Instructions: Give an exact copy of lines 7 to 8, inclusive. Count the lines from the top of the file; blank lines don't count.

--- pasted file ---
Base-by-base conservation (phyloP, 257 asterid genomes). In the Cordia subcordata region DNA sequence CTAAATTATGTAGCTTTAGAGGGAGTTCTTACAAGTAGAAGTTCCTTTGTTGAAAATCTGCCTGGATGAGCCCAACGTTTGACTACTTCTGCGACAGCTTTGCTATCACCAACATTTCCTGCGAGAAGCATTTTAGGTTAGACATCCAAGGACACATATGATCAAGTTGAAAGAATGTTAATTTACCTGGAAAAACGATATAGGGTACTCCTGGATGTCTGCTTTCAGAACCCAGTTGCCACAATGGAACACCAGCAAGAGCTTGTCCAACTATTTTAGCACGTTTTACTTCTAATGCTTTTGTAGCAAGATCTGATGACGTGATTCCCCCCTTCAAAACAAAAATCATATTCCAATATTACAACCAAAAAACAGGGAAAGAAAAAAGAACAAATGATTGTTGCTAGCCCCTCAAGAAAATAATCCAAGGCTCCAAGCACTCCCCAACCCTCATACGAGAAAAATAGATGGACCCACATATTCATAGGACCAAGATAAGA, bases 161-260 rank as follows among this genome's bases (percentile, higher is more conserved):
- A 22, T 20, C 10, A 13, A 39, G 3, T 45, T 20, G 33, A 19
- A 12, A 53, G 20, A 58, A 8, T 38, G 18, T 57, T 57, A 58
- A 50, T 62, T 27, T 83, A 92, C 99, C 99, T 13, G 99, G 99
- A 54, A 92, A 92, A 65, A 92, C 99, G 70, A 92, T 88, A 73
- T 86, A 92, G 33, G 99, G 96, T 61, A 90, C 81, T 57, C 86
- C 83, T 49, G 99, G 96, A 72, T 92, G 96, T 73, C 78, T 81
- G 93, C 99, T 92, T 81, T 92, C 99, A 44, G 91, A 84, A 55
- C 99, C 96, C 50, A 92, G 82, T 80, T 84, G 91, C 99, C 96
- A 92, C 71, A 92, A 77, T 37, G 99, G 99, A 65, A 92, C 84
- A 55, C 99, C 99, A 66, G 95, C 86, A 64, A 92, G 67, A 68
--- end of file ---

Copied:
- C 83, T 49, G 99, G 96, A 72, T 92, G 96, T 73, C 78, T 81
- G 93, C 99, T 92, T 81, T 92, C 99, A 44, G 91, A 84, A 55